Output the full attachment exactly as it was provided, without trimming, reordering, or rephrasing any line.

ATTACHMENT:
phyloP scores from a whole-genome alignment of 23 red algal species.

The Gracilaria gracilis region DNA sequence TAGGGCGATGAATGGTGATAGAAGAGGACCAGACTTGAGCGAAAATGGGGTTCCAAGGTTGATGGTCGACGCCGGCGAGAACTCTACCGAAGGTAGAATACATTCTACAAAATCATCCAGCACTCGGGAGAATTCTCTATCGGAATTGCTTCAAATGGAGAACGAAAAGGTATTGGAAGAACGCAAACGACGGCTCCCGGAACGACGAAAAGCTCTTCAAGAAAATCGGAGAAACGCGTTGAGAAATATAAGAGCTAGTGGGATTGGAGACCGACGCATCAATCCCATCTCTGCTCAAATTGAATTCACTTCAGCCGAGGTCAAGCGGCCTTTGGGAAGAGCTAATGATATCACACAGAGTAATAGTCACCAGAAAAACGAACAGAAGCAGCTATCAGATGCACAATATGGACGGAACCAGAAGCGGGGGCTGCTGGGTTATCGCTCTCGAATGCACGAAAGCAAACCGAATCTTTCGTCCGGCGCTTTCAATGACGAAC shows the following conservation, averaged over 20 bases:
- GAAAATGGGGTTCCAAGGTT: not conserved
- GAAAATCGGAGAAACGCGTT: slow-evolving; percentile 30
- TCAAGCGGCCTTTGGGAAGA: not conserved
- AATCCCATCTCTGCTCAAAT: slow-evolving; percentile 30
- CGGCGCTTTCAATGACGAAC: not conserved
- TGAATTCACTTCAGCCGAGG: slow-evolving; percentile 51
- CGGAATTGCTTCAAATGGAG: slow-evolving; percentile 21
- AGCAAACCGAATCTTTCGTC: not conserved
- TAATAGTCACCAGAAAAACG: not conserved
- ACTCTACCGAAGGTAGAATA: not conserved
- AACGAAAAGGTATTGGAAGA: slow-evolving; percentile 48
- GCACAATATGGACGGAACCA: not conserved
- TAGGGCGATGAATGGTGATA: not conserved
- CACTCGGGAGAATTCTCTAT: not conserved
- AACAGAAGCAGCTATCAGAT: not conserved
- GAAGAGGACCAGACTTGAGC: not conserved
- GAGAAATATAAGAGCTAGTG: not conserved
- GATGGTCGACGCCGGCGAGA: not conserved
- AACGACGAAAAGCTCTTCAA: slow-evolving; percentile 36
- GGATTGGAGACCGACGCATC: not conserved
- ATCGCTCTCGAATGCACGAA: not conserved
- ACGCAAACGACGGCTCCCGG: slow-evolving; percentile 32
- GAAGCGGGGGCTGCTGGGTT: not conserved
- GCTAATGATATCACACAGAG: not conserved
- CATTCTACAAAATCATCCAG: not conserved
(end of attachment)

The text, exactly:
phyloP scores from a whole-genome alignment of 23 red algal species.

The Gracilaria gracilis region DNA sequence TAGGGCGATGAATGGTGATAGAAGAGGACCAGACTTGAGCGAAAATGGGGTTCCAAGGTTGATGGTCGACGCCGGCGAGAACTCTACCGAAGGTAGAATACATTCTACAAAATCATCCAGCACTCGGGAGAATTCTCTATCGGAATTGCTTCAAATGGAGAACGAAAAGGTATTGGAAGAACGCAAACGACGGCTCCCGGAACGACGAAAAGCTCTTCAAGAAAATCGGAGAAACGCGTTGAGAAATATAAGAGCTAGTGGGATTGGAGACCGACGCATCAATCCCATCTCTGCTCAAATTGAATTCACTTCAGCCGAGGTCAAGCGGCCTTTGGGAAGAGCTAATGATATCACACAGAGTAATAGTCACCAGAAAAACGAACAGAAGCAGCTATCAGATGCACAATATGGACGGAACCAGAAGCGGGGGCTGCTGGGTTATCGCTCTCGAATGCACGAAAGCAAACCGAATCTTTCGTCCGGCGCTTTCAATGACGAAC shows the following conservation, averaged over 20 bases:
- GAAAATGGGGTTCCAAGGTT: not conserved
- GAAAATCGGAGAAACGCGTT: slow-evolving; percentile 30
- TCAAGCGGCCTTTGGGAAGA: not conserved
- AATCCCATCTCTGCTCAAAT: slow-evolving; percentile 30
- CGGCGCTTTCAATGACGAAC: not conserved
- TGAATTCACTTCAGCCGAGG: slow-evolving; percentile 51
- CGGAATTGCTTCAAATGGAG: slow-evolving; percentile 21
- AGCAAACCGAATCTTTCGTC: not conserved
- TAATAGTCACCAGAAAAACG: not conserved
- ACTCTACCGAAGGTAGAATA: not conserved
- AACGAAAAGGTATTGGAAGA: slow-evolving; percentile 48
- GCACAATATGGACGGAACCA: not conserved
- TAGGGCGATGAATGGTGATA: not conserved
- CACTCGGGAGAATTCTCTAT: not conserved
- AACAGAAGCAGCTATCAGAT: not conserved
- GAAGAGGACCAGACTTGAGC: not conserved
- GAGAAATATAAGAGCTAGTG: not conserved
- GATGGTCGACGCCGGCGAGA: not conserved
- AACGACGAAAAGCTCTTCAA: slow-evolving; percentile 36
- GGATTGGAGACCGACGCATC: not conserved
- ATCGCTCTCGAATGCACGAA: not conserved
- ACGCAAACGACGGCTCCCGG: slow-evolving; percentile 32
- GAAGCGGGGGCTGCTGGGTT: not conserved
- GCTAATGATATCACACAGAG: not conserved
- CATTCTACAAAATCATCCAG: not conserved